What Can Britain Learn From Norway’s Energy Strategy?

Ever since oil was discovered in the North Sea, both Britain and Norway have exploited the natural resource for energy supply. Indeed, since the extraction of oil began in Norwegian waters from the late sixties onwards, exports of oil and gas have become a key element of Norway’s economy, echoing the UK’s experience.   Now that oil production from the maritime reserves has peaked and concerns about global warming from fossil fuels have grown, the difference in strategies between Britain and Norway has been thrown into a starker contrast. In Britain, Norwegian ideas about green energy production and energy security are receiving ever-closer attention.

Norway remains a significant player on the world stage in terms of oil and gas production. It still turns out about 3 million barrels per day. Indeed, the Scandinavian state also boasts one of the planet’s largest coal fields, that is potentially exploitable. Nevertheless, Norway also exploits green energy production in a way that other states have yet to fully engage in.

The first country in the world to do so, Norway has operated an industrial scale carbon capture project, designed to store carbon dioxide generated at its North Sea Sleipner oilfield. Begun in 1996, the project is operated by Statoil, which is part owned by the Norwegian government. Carbon dioxide is stripped from natural gas, extracted at the site, by a process using solvents. The resulting captured carbon is then stored in a simple a saline. Carbon dioxide is a waste product of the field’s gas production which would otherwise be released into the atmosphere. Without the scheme, there would be more carbon emitted than is allowed under the regulations. Storing means that Statoil, and the Norwegian taxpayer, is therefore able to save millions of euros in the form of carbon taxes.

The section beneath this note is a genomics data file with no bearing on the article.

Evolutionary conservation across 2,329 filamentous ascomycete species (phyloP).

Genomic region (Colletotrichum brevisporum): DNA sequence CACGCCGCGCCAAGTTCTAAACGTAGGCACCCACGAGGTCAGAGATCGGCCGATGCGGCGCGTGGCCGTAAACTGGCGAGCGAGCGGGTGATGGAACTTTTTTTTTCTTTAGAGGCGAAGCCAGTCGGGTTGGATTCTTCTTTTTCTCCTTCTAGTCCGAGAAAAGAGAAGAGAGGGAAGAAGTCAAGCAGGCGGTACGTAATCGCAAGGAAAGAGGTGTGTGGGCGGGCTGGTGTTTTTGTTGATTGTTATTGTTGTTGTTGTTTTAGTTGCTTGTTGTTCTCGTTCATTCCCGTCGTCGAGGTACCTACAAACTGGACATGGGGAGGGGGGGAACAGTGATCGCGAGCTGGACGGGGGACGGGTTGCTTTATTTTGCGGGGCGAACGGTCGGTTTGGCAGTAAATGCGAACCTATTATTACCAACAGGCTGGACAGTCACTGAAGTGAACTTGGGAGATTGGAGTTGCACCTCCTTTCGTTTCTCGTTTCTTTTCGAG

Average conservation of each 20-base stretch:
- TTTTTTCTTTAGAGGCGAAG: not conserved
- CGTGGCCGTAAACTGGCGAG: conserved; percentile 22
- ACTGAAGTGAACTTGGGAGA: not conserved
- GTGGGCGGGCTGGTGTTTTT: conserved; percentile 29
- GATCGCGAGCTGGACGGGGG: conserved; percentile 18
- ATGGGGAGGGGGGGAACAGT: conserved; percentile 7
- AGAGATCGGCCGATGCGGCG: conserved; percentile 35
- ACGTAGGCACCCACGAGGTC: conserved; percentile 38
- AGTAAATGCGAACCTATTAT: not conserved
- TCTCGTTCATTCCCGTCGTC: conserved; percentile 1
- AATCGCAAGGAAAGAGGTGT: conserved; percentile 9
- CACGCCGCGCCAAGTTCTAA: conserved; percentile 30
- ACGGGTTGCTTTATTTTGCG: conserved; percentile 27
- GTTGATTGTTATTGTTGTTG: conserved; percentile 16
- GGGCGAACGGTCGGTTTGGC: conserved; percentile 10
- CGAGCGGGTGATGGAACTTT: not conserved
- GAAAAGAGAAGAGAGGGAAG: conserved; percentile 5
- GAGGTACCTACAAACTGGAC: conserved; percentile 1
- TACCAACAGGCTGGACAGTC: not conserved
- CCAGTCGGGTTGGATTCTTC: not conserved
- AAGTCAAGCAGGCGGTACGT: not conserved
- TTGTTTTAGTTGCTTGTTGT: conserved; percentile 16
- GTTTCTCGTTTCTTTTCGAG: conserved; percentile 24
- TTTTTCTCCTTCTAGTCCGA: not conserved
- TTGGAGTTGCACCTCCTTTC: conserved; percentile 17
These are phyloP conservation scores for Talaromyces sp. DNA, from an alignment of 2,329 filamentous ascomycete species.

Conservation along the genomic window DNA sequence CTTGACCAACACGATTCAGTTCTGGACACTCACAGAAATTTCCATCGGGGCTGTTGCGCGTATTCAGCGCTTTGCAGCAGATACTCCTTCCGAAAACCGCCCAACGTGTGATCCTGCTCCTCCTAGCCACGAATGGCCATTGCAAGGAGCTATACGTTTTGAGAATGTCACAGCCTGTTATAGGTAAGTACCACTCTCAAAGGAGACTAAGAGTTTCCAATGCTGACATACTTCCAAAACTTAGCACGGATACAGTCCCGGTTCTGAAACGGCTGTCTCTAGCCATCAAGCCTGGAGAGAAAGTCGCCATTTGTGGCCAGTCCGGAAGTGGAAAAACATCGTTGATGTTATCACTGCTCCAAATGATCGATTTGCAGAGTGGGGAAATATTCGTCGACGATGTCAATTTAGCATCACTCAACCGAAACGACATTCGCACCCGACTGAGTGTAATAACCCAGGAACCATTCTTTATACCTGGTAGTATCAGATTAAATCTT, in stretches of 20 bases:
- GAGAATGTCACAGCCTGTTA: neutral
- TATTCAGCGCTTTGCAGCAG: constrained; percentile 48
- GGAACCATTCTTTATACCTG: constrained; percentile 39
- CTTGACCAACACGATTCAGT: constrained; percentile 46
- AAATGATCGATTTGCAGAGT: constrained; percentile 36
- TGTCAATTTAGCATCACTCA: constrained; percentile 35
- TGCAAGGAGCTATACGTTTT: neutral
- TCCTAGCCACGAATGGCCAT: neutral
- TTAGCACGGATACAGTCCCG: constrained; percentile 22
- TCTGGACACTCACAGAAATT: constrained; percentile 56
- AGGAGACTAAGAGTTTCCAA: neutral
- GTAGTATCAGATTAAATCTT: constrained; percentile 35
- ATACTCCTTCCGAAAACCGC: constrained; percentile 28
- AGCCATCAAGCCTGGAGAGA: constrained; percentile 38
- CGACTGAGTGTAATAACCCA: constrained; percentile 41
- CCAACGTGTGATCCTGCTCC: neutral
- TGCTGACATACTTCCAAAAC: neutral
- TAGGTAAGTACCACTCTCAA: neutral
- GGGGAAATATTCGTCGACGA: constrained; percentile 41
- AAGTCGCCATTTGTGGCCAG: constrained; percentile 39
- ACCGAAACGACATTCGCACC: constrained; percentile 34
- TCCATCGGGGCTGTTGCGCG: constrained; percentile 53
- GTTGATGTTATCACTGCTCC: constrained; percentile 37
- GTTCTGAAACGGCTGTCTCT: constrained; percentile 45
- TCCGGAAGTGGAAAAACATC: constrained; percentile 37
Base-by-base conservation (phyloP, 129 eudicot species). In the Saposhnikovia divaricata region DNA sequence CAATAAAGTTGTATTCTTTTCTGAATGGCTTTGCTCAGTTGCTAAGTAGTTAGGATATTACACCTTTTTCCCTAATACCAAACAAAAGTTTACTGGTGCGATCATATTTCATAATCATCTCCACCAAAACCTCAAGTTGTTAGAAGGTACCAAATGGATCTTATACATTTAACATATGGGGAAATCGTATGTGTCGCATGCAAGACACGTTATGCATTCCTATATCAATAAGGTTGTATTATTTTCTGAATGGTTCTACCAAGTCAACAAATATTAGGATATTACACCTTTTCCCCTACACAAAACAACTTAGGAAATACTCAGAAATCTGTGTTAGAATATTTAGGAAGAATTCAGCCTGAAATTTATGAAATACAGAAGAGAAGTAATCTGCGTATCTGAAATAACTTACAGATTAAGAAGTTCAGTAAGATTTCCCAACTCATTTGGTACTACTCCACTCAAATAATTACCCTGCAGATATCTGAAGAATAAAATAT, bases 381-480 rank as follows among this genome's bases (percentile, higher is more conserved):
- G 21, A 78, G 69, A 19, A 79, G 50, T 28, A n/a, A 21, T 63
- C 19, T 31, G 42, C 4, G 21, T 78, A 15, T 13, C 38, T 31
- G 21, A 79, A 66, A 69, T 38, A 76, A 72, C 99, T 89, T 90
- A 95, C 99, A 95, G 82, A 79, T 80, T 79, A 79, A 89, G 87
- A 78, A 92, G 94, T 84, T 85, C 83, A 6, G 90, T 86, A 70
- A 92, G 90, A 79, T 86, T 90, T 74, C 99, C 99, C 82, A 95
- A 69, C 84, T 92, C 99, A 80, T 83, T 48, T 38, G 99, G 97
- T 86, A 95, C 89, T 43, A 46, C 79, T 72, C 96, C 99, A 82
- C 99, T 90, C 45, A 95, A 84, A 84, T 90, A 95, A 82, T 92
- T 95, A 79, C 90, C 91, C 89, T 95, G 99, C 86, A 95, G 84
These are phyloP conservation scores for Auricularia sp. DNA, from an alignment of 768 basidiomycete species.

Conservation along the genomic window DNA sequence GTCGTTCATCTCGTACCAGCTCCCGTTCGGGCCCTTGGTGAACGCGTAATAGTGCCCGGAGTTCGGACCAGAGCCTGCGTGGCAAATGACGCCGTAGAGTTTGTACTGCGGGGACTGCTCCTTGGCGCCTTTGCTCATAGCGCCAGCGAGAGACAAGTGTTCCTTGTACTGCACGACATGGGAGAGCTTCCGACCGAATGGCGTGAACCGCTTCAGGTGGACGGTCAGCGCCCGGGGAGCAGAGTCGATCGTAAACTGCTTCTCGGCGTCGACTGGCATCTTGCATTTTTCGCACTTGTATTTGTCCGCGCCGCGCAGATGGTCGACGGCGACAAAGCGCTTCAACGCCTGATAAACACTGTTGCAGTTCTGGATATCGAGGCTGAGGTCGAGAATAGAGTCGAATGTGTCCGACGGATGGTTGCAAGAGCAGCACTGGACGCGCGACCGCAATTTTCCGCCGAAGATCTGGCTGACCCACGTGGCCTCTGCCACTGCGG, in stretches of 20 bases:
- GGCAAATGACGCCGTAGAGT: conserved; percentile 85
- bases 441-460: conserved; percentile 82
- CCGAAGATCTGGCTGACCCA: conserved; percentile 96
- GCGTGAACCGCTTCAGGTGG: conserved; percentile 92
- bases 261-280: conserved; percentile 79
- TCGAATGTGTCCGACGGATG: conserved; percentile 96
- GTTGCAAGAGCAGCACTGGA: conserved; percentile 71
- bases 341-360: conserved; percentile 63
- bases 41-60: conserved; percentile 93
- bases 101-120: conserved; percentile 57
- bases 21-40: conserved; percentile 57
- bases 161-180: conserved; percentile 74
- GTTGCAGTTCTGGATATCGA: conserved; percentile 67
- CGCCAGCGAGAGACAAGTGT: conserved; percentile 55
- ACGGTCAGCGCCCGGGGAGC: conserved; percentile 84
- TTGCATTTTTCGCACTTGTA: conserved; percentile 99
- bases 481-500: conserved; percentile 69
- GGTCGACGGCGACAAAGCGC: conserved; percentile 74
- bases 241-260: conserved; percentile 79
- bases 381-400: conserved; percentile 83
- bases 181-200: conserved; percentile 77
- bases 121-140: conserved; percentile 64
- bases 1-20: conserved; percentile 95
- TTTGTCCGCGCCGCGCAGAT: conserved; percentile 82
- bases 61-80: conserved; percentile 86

In terms of electrical generation, Norway boasts production that is generated almost entirely from hydro electricity. With a number of hydro electric power plants, around 135 Terawatt hours of electricity have been produced annually by water since 2005. Added to this massive figure for a renewable source of energy, Norway has thermal power stations and some wind generation, meaning that, in some years, renewable electric production can outstrip domestic demand. Excess electrical generation is normally exported to Norway’s neighbour, Denmark, via a submarine cable that can carry over 700 megawatts of energy. Furthermore, Norway is the first country where commercially generated electricity has been made using the power of tides. Launched in November 2003, a 300 kilowatt underwater turbine started generating from the sea bed near to Kvalsund, in the far north of the country.

Britain may not have all of the natural resources of Norway, or have used them up already. Nevertheless, it is fair to say that the Scandinavian state’s ability to be self reliant, in terms of energy production, is eyed enviously in Whitehall and Holyrood. Neither the UK nor Scottish parliaments prefer to be at the mercy of fluctuating oil markets and the political stability of the Middle East, when it comes to keeping the energy supplies going. A similar submarine connection to Norway’s electrical grid enjoyed by the Danes has been proposed for Britain as far back as 2003. Under the proposal, a high voltage direct current cable would link the UK’s national grid to Norway via a connector at Easington in County Durham. A similar, multi-company scheme has also been proposed that would terminate in Peterhead, Aberdeenshire.

Like the UK, Norway’s use of solar energy production lags behind the likes of Germany. Being a northern country, Norway has limited resources when it comes to solar power. However, it remains one of the globe’s most significant producers of solar grade silicon which is the crucial component of the cells that go into the production of photovoltaic panels.

Featured images:
  •  License: Royalty Free or iStock source: www.sxc.hu
  •  License: Royalty Free or iStock source: www.sxc.hu
  •  License: Royalty Free or iStock source: www.sxc.hu

Colin McDonald writes on behalf of suppliers of business electricity in the UK – Haven Power

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